[governance] FW: [Netneutrality] Organic Net Neutrality: David Weinberger
seth.p.johnson at gmail.com
Tue Dec 9 00:38:53 EST 2014
(Correcting the list of URLs below)
On Mon, Dec 8, 2014 at 11:37 PM, Seth Johnson <seth.p.johnson at gmail.com>
> On Mon, Dec 8, 2014 at 10:16 PM, Ang Peng Hwa (Prof) <TPHANG at ntu.edu.sg>
>> 1. Many people are surprised when I tell them to speed up the Internet,
>> traffic is “managed” or “shaped”.
>> In other words, left to its “organic” self in this Weinberger sense, we
>> will actually have slower Internet speed than if we manage the data.
> Traffic is often shaped, but only where it's possible. That is, when you
> control policy across routers. Or you *contract* specialized treatment
> with other intermediaries or end networks.
> The open network supports flexibility and interoperability. Specialized
> treatment impedes that. It's a general purpose platform across autonomous
> You can see some discussion of various practices that affect the
> flexibility of the network in:
(fixed the above URLs)
> The last one is a sort of synthesis.
>> I listen to Tim Wu, who coined the term, and found that he was very
>> careful about this point. He never says no traffic discrimination at all.
>> Some discrimination (i.e. Traffic shaping) in fact is good for the
> Yes, Tim Wu started on his theme, with Lessig and Mark Lemley, when our
> regulators eliminated competition at the physical layer. He is attentive
> to the fact that the network of networks is not optimized for particular
> apps, and constructs his case in light of that. However, you don't design
> the network of networks to serve particular applications. That's,
> analogically speaking, the difference between a graphics card and a general
> purpose computer.
> The important thing is to draw the distinction properly. What you do
> after that (and after you distinguish properly) might be a number of
> things. I would stress to you that the important thing is that at bare
> minimum you can track the effect of specialized services on the open
> platform if you recognize the difference properly.
> This goes into that:
> Comments on Distinguishing Open Internet from Specialized Services
>> But once you do that, it’s a small step to throttling other services that
>> are not in your interests.
> Yes. You can address that based on a proper understanding of the network
> of networks and of NN in both senses, both the original form and the forms
> you take when you've let the physical layer become privatized.
>> 2. Net neutrality is an intrusion into the rights of the owner of the
>> pipe/system/network. We can intrude into someone’s property rights if the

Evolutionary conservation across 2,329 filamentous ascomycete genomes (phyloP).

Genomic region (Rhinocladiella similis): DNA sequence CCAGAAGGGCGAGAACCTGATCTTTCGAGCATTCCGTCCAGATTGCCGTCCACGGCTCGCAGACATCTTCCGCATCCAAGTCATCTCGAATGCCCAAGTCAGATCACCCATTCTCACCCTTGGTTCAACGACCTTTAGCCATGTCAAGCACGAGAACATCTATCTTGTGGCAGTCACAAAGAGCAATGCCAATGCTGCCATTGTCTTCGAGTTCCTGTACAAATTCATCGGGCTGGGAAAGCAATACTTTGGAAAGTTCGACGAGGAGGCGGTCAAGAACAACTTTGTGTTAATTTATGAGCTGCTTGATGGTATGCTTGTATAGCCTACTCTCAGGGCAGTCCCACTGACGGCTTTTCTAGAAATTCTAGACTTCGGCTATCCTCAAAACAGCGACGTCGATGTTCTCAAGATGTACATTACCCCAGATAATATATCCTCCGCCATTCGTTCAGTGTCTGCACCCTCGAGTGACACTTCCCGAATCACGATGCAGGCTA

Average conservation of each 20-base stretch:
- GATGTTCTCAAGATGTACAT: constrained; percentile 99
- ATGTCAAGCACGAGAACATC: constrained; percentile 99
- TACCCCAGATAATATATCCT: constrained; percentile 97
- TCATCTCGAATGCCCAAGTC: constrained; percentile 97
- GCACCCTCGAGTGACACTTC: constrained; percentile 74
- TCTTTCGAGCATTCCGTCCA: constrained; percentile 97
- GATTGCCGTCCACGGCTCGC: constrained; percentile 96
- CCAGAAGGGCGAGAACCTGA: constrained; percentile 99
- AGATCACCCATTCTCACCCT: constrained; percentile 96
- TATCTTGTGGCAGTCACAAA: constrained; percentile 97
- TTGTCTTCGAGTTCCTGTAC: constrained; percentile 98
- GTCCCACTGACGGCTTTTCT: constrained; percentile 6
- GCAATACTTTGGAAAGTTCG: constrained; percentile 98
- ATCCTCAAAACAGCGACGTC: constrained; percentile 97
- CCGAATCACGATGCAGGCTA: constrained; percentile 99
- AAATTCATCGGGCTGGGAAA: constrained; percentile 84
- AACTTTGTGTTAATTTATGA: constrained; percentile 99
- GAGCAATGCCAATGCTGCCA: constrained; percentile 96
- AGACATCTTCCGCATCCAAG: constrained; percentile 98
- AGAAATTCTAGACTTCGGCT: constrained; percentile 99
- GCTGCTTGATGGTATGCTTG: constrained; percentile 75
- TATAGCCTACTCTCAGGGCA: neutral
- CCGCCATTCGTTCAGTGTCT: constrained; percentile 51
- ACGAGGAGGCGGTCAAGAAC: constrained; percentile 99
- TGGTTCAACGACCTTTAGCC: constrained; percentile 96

>> benefits to society at large are greater than the costs of the intrusion.
>> An example is copyright. It is a monopoly right but there are limits to
>> what the owner can do.
> Public franchises, right of way and tort law for common carriers are not
> that simple. They don't come down to "who owns what [land[." First of
> all, right of way is not ownership of real property or land; it's a set of
> rights secured by the state as an easement across other people's property.
> The rights of an incumbent are of that nature. Yes, in many cases, the
> pipe they lay is allowed to be their private property -- as an analog, when
> railroads lose their right of way, they will often go in and remove the
> ties and rails as their property. However, their rights in the "way" are
> granted and secured by the state, hence public. They are private in the
> sense that a private party holds them (sometimes it's "public right of
> way," which simply means the special rights are held by the general
> public), but they are not attributes of ordinary private property.
> You're always going to have right of way in populated areas, because the
> alternative notion of competition would be one where everybody digs their
> own trenches. Long haul transit can generally be treated more close to
> "fully private," since indeed each party generally does string their own
> 3. So between #1 and #2, we have a tricky question of balancing needs,
>> demands and interests. It also indicates that net neutrality is not an
>> absolute. Some non-neutrality is good. Where it crosses to bad, and IMHO
>> only when it does so, should we say that the owner’s right to do what it
>> wants with its pipe ends and society’s interests override.
>> My 2 cents.
>> Peng Hwa ANG
>> *Peng Hwa ANG (Professor)* | Wee Kim Wee School of Communication and
>> Information | Nanyang Technological University *|* WKWSCI 02-17, 31
>> Nanyang Link, Singapore 639798 | Tel: (65) 67906109 GMT+8h | Fax: (65)
>> 6792-7526 | Web: http://www.sirc.ntu.edu.sg/Home@SiRC/Pages/Team.aspx
>> President Elect-Select 2014 ICA
>> [image: confbanner] <http://www.icahdq.org/conf/index.asp>
>> On 9/12/14 10:23 am, "michael gurstein" <gurstein at gmail.com> wrote:
>> -----Original Message-----
>> From: Netneutrality [mailto:netneutrality-bounces at intgovforum.org
>> <netneutrality-bounces at intgovforum.org>] On Behalf Of Seth Johnson
>> Sent: Monday, December 08, 2014 11:14 PM
>> To: netneutrality at intgovforum.org; nncoalition at mailman.edri.org; bestbits